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EAC pushes for harmonized agricultural policies

EAC pushes for harmonized agricultural policies

THE East African Community (EAC) partner states are gearing up to make sustainable agricultural production, trade and food security after agreeing to harmonize their agricultural policies.

The six countries are shifting the gear to operationalize regional instruments to guarantee sustainable agricultural production, trade and commodities as well as to attain sustainable regional food and nutrition security.

Speaking in Arusha at the meeting of the Sectoral Council on Agriculture and Food Security, Chairman of the Council, Mr Lawrence Angolo Omuhaka noted that the region needed to act urgently.

Mr Omuhaka, who is also Kenyan Chief Administrative Secretary, Ministry of Agriculture, Fisheries and Cooperatives in Kenya, said the overall target is to see all members of the EAC bloc prosper in those areas.

"This will ensure that there are appropriate actions to achieve accelerated growth and transformation for shared prosperity and improved livelihoods for the population," noted Mr Omuhaka.

The decision was reached just a few days after the newly appointed EAC Secretary General, Dr Peter Mathuki paid a courtesy call to the EAC Heads of State, pushing an agenda for improving intra-EAC trade.

Tanzania President Samia Suluhu Hassan, since her ascension to the office has held talks with some of her EAC counterparts, seeking removal of trade barriers and enhancing relations with neighbours.

Secretary Omuhaka noted with concern that the second Comprehensive Africa Agriculture Development Program (CAADP) Biennial Report submitted to the African Union (AU) General Assembly in February last year shows that in the EAC bloc it is only Rwanda that is on the right track in most targets.

He said there is a lot to be done in order to transform the agricultural sector in the EAC. It portrays the absolute and relative performance of countries.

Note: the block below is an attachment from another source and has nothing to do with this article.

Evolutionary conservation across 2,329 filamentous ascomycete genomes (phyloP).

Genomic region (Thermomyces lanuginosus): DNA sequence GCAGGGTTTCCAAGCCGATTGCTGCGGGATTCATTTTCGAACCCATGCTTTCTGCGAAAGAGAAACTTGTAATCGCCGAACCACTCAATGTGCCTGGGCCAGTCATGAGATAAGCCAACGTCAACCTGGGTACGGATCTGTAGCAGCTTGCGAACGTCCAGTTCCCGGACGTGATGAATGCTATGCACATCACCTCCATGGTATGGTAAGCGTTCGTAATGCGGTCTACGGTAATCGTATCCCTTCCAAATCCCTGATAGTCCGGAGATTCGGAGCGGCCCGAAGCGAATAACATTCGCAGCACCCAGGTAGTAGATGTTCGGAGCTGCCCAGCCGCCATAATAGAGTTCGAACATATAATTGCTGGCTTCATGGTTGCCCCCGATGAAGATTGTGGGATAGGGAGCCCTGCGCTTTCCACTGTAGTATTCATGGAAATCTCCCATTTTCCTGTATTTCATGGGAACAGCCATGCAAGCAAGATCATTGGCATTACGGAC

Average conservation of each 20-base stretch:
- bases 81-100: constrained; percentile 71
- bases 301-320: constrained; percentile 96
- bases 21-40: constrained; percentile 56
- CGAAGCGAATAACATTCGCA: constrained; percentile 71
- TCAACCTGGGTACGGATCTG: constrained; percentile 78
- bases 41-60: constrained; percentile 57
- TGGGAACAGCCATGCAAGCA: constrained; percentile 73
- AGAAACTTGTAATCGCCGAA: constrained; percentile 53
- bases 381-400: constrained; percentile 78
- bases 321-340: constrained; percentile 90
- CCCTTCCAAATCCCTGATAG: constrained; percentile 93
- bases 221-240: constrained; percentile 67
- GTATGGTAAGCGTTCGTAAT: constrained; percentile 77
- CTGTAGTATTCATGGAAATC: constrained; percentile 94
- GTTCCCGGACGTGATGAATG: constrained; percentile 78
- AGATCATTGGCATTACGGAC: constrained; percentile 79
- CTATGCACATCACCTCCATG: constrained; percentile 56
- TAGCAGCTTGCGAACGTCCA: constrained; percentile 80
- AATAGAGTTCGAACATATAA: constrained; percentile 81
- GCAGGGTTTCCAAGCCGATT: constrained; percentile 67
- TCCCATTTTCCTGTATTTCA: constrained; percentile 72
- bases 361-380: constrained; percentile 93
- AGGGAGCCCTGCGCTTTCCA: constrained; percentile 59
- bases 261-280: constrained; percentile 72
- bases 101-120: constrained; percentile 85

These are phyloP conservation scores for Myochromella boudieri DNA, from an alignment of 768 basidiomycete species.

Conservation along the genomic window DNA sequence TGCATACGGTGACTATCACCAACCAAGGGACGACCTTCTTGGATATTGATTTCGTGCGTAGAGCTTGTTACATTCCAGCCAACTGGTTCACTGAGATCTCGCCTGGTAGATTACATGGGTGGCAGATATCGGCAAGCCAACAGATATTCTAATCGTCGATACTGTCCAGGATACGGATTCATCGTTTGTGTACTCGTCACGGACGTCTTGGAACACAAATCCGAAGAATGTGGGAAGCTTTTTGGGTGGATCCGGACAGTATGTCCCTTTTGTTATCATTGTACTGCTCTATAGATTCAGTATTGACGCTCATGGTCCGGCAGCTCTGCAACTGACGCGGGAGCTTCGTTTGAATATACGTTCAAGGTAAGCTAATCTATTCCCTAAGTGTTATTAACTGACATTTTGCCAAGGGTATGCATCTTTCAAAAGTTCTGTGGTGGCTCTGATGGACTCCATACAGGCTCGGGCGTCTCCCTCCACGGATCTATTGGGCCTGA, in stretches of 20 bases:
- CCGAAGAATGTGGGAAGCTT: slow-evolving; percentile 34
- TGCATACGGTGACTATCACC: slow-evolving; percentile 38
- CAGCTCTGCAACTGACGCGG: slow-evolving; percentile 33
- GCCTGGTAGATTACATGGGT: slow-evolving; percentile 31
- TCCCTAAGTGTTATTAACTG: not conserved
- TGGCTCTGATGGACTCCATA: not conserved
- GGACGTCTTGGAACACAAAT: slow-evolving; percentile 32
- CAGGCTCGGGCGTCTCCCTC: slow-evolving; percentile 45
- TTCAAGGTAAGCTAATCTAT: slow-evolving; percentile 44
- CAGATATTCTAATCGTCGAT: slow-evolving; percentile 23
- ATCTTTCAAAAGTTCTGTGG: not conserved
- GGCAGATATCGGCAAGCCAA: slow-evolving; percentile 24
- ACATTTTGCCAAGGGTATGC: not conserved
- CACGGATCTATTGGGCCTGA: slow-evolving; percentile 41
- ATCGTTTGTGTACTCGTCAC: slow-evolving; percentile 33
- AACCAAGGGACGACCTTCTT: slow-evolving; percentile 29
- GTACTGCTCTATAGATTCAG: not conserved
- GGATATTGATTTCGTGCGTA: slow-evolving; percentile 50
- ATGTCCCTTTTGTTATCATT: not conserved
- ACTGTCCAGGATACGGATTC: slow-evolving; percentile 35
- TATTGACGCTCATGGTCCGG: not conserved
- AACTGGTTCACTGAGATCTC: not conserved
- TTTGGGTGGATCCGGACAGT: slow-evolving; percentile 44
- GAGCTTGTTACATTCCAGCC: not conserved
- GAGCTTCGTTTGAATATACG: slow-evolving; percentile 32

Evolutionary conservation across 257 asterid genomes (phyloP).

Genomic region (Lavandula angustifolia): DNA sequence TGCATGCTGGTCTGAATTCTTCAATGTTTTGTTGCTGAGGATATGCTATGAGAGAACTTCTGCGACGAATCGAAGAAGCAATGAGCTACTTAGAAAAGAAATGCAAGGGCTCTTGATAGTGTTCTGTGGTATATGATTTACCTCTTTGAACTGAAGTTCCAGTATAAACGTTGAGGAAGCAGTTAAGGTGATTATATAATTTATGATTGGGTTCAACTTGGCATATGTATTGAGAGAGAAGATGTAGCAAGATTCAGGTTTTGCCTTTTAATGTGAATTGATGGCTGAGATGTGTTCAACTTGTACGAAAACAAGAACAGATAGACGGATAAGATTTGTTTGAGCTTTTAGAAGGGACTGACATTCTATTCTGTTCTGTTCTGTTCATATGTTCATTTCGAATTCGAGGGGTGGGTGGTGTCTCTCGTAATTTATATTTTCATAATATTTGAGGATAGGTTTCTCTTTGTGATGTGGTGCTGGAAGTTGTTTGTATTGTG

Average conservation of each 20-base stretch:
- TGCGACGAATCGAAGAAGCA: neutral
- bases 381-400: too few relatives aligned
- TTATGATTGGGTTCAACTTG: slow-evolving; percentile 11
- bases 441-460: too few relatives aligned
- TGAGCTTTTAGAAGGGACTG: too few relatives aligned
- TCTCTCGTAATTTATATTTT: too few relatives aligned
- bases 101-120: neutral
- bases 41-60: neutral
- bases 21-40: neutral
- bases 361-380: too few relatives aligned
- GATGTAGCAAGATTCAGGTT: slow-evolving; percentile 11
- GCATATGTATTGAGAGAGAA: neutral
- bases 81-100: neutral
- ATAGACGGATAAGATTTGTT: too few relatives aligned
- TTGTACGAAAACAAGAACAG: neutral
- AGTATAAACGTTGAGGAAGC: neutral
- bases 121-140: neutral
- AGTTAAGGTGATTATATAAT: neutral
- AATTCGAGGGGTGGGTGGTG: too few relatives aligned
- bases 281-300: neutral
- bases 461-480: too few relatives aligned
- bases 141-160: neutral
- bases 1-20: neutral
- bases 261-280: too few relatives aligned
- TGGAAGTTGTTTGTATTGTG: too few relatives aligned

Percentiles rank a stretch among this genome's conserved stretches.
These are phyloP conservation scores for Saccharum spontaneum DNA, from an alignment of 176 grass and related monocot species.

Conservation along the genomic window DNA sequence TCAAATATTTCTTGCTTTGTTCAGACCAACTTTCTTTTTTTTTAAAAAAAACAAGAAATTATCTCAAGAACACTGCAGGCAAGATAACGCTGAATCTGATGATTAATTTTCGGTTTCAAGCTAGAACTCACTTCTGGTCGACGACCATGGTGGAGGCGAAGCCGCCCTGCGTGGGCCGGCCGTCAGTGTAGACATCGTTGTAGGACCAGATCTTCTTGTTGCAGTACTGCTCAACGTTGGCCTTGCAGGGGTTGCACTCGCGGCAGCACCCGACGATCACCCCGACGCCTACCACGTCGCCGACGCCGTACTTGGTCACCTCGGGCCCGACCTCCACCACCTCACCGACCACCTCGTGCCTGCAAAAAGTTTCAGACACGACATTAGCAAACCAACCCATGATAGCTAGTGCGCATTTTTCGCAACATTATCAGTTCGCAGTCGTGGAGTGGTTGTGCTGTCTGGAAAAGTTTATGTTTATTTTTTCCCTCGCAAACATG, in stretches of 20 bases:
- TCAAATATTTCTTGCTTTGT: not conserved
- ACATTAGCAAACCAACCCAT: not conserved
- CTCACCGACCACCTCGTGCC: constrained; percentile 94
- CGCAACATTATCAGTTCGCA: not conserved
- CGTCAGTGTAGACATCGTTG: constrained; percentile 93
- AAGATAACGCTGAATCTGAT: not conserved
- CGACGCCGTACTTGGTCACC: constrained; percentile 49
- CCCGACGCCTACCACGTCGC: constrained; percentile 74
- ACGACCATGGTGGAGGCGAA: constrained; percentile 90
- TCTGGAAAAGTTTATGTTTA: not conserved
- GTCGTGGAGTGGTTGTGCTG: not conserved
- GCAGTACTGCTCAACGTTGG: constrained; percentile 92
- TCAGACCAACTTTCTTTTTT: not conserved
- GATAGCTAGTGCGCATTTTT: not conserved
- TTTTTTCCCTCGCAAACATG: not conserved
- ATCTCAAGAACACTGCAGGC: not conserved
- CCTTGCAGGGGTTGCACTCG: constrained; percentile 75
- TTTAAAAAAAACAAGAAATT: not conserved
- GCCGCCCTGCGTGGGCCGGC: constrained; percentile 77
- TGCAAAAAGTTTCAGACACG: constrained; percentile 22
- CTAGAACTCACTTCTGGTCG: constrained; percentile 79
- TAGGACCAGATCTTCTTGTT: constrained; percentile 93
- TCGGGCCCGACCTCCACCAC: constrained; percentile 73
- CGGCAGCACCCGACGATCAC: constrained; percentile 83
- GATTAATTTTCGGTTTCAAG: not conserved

EAC Director of Productive Sectors, Mr Jean Baptiste Havugimana, noted that more than 70 percent of industries in the EAC were agro- based while 75 percent of the traded goods are agricultural commodities and products.

“Linking agricultural trade and industry is therefore imperative in promoting agricultural production as industries provide the market for agricultural produce while trade delivers processed agricultural products to the market," he noted on behalf of the EAC Secretariat.

The director highlighted the need to promote and enhance commercial agriculture, urging the region to draw lessons from the Covid-19 pandemic, particularly on the need to promote local industries.

He observed that the region had been importing many products from outside prior to the pandemic, yet it was possible to produce them locally.

"Textile industries need to be promoted instead of depending on import of used clothes. It is necessary to promote local consumption and procurement of locally produced goods as emphasized by the Heads of State," he noted.

On regional food security the meeting noted that there was commendable commitment and progress towards meeting global and continental nutrition targets, as efforts to reduce levels of malnutrition were evident across all the partner states. However, the Sectoral Council noted that levels of stunting, underweight and anaemia are still high above the targets set under the CAADP/ Malabo Declaration.

The meeting therefore noted the need for the Partner States to direct more technical and financial resources in projects and programmes established to enhance food and nutrition security.

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Author: DEUS NGOWI

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